Latest developments in causes and treatments



Compulsion, the First C of Addiction      

This fittingly tripartite definition from Jed Diamond Ph.D., provides an interesting starting point for some deep dives into human psychology as it relates to drug addiction:

I’ve worked with addicts for more than 40 years and they all exhibit these three characteristics. I call them the 3 Cs. When they use the drug there is a feeling of Compulsion. There is an overpowering feeling of needing to get a “fix.” Second, there is a loss of Control. An addict may try and set limits on their use, but they continually violate them. One “taste” of the drug always leads to more. Third, there is a Continuation of use despite negative consequences. Even when the drug is causing problems in their lives, the users continue to take the drug.

What, again, is that overpowering need? To get a “fix.” Because fixed is the opposite of broken, a condition nobody wants to be in. When a person breaks a finger that now sticks out at an unnatural angle, the first impulse is to grab it and straighten it, even if pain is involved. The addict in withdrawal feels that something is very wrong, and is compelled to find a way to change that condition and regain the sensation of everything being all right.

Dr. Pretlow has pointed out that compulsive means mindless, and quite possibly not even making sense to the person. People do these things with full knowledge that negative consequences are in store. Paradoxically, the overeater, smoker, alcoholic, or drug addict may not even enjoy the behavior all that much, but nevertheless they feel like they “must” do it. Dr. Pretlow said,

More importantly, deciding whether to engage in the addictive behavior (the displacement activity) itself constitutes a conflict — not doing the addiction behavior would no longer displace conflict energy versus doing it would produce further negative consequences. Yet, the way the human brain handles conflict is by displacement activity (the addictive behavior), thus a no-win, spiraling, out-of-control compulsion to engage in the addictive behavior.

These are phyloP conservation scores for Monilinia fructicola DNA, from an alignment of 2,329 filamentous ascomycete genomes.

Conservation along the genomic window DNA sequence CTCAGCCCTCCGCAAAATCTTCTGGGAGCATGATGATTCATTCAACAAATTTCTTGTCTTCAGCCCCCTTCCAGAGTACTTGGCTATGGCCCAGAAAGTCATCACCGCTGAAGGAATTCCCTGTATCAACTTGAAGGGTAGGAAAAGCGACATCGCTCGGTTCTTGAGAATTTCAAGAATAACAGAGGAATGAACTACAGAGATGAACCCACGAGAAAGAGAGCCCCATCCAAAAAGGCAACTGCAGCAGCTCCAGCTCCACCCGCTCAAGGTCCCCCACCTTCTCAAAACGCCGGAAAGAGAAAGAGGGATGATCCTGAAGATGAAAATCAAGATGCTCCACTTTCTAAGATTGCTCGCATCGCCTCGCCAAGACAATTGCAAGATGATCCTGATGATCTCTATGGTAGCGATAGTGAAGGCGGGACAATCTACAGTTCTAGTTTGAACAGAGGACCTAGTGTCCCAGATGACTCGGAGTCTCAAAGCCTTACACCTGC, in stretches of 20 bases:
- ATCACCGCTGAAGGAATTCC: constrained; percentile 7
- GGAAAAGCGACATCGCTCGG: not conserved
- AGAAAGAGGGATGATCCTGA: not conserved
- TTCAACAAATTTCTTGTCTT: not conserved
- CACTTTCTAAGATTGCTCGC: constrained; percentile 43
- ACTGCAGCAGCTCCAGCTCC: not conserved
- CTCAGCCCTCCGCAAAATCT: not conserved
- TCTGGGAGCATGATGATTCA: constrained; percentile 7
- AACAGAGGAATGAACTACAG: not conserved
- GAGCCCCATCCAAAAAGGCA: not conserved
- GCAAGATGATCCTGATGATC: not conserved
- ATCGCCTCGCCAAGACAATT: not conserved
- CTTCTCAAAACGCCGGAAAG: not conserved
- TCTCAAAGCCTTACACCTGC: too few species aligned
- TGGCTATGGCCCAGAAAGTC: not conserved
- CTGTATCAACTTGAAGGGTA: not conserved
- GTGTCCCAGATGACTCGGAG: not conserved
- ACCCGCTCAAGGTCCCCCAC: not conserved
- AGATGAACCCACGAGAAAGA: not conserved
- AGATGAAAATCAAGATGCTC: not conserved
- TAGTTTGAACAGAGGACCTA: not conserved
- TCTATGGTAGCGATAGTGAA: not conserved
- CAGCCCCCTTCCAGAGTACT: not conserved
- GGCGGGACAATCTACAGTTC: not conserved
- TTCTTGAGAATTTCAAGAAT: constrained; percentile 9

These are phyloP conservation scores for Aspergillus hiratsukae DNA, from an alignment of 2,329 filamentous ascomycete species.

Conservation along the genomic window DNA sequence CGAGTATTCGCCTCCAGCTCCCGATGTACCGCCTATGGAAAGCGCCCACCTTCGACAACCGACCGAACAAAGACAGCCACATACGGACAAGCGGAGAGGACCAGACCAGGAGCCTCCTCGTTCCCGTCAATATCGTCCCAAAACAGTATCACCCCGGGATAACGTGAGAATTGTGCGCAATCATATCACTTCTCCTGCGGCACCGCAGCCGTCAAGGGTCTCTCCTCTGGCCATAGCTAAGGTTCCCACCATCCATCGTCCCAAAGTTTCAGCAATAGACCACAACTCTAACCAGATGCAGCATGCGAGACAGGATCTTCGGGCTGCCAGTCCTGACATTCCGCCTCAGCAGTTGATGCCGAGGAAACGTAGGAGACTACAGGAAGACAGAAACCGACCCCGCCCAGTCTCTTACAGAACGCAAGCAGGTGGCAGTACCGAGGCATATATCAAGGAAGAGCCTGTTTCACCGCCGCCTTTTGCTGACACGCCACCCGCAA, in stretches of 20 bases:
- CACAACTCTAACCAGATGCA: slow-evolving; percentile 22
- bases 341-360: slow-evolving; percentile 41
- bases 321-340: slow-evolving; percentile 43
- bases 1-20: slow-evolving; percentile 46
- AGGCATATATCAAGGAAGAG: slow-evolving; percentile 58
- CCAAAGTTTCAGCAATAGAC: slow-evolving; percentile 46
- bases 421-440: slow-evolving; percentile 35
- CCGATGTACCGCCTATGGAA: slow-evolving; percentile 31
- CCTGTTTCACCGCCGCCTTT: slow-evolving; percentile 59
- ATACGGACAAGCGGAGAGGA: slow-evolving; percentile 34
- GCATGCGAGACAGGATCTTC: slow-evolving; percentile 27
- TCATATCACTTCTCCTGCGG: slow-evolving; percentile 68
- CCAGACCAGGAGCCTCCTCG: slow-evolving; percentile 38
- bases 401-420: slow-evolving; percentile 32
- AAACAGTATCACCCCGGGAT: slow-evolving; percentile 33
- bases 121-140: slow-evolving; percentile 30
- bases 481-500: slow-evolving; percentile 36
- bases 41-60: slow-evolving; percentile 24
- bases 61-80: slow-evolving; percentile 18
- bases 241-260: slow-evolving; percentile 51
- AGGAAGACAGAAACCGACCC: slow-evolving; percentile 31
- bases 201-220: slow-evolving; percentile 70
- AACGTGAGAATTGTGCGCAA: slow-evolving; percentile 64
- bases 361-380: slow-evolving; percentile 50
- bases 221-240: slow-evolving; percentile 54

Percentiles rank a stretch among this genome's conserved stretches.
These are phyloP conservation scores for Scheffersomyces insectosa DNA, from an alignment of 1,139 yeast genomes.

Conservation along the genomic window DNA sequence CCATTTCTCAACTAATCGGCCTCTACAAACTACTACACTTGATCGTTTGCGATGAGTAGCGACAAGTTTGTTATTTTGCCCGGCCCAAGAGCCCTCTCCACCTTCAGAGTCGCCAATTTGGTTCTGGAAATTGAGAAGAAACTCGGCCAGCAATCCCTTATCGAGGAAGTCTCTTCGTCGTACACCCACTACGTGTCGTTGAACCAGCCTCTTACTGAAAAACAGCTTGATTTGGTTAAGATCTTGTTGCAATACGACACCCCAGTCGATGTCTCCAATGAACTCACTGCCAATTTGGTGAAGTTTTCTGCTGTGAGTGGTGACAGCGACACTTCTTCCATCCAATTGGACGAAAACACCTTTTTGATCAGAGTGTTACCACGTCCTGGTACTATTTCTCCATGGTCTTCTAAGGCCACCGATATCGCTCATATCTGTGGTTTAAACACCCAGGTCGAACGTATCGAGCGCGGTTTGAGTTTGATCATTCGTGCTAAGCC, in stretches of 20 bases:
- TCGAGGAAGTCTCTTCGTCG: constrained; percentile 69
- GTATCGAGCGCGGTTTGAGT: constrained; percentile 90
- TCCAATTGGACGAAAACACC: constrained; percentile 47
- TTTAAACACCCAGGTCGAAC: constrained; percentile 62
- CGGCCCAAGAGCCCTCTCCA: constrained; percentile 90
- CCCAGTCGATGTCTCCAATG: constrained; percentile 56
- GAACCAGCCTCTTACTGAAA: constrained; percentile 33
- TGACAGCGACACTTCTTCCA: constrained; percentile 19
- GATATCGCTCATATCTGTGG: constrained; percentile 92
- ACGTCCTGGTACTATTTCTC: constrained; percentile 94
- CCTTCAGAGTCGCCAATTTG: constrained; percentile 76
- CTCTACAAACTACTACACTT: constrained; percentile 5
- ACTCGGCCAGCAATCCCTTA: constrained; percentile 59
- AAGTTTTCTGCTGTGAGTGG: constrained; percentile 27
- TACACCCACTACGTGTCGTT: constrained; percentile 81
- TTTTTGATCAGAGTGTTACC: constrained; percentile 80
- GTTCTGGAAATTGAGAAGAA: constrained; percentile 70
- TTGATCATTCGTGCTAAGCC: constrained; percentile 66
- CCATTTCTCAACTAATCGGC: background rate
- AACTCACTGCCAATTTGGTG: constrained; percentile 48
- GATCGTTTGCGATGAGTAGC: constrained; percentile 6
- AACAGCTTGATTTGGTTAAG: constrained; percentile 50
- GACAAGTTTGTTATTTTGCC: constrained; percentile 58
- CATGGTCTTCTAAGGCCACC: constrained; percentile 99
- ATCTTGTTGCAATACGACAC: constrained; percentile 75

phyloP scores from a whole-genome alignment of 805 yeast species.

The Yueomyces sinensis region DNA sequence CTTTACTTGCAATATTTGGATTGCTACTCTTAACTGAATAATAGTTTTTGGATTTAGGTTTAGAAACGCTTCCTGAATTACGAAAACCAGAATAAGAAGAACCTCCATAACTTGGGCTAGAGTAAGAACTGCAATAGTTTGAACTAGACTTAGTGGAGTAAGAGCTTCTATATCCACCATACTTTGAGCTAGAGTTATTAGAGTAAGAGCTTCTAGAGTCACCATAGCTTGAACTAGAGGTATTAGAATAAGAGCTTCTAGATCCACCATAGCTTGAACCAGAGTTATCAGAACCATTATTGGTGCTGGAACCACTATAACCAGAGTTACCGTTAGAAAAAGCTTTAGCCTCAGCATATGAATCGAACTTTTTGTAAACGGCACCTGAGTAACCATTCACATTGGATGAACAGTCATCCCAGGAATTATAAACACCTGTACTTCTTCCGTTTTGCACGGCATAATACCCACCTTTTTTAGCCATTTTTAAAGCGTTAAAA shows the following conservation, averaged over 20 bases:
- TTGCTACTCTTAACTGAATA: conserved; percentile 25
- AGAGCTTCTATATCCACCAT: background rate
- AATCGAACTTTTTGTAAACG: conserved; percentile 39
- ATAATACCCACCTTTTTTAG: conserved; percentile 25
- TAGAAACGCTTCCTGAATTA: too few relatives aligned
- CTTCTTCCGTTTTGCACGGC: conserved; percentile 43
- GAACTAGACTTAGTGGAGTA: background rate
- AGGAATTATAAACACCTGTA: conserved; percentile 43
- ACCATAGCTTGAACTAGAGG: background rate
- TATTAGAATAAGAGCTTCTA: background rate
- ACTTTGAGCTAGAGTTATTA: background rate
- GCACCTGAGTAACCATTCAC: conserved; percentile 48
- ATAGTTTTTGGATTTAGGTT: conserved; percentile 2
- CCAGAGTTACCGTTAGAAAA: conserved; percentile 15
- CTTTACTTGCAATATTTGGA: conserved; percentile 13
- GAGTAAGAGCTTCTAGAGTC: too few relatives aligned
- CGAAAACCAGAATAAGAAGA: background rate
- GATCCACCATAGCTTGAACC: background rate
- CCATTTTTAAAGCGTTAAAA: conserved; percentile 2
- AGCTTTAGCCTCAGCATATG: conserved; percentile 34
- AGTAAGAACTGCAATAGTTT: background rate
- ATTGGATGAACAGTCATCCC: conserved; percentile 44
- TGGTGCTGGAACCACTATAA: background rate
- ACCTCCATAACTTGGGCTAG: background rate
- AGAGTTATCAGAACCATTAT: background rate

Sometimes, the intentional exploitation of Body-Focused Repetitive Behaviors (BFRBs) can help, because as Dr. Pretlow has said, both compulsive eating and BFRBs spend nervous energy and accomplish displacement/distraction from the stress:

BFRB treatment methods, such as snapping a rubber band against their wrist or squeezing their hands together to quell an urge to eat in the moment, or distress tolerance (surfing the urge) did seem effective.

Cross-addiction and compulsion

There is a phenomenon called cross-addiction, in which the compulsion is not aimed at a particular substance or even at a particular category of addiction. Recovering alcoholics are advised to stay away from psychoactive drugs, and vice versa — recovering drug addicts need to avoid alcohol. But if the problem is food, a person can’t avoid edible substances. This makes the addiction to eating a special case.

A person who seems to be addicted to breakfast cereal, are they really? Or if that particular category of food were not available, would they just go ahead and eat as much as possible of some other food category — in other words, whatever is available? If food choice and availability are strictly limited, like in prison, would that person as easily fall into a gambling addiction?

In some cases, the compulsion appears to be effortlessly and seamlessly transferrable. What does this imply for the whole field of addiction studies and for even the possibility of recovery? New Day Recovery center also warns that although cross-addiction can seem harmless, it is “a route back to the original addiction.” When someone who used to be addicted to cheesecake is now addicted to running, jokes are made. Unfortunately, the subject is not that funny. How’s this for a discouraging quotation?

All addictive substances stimulate the same pleasure and reward system in your brain. It’s the same system that drives the pleasure you get from eating, sexual activity, sports and leisure activities…

Like a dog that humps a toy or a human leg, compulsion just doesn’t care much about its inspiration — although society usually does. This New Day Recovery page says, “In some cases, you might inadvertently transfer addiction from one substance to another — or even to a behavior.” It has also been suggested that cross-addiction could logically be called omni-addiction or any-addiction — with the implication that an addiction-prone person tends to be open to capture by any substance, usually whichever one gets there first. According to New Day Recovery,

Substance use disorders are so pervasive because of the way the brain processes pleasure and reward. This means that you can’t make addiction go away entirely, but you can gain control over your symptoms… It’s striking how adept the addicted mind is at convincing you that addictive behavior is acceptable. Bear in mind that the same thing happens as cross addiction creeps in. When it comes to addiction, pretty much any substance or behavior that causes pleasure is a potential risk.

But then, another confounding contradiction creeps in, as summarized by Dr. Pretlow:

Furthermore, pursuit of pleasure is not typically a compulsion; rather displacement of emotional distress (pain) is what produces a compulsion. The power is in pain avoidance, not pleasure.

Written by Pat Hartman. First published April 19, 2024.


“Are Fat, Sugar, and Salt the New Heroin, Meth, and Cocaine?,”, September 22, 2020.                                      

“Addiction Model Intervention for Obesity in Young People,”, November 10, 2014.

“6 Surprising Cross Addiction Facts To Help You Understand It,”, undated

Image Copyright: Haz Photos/CC BY-ND 2.0 DEED


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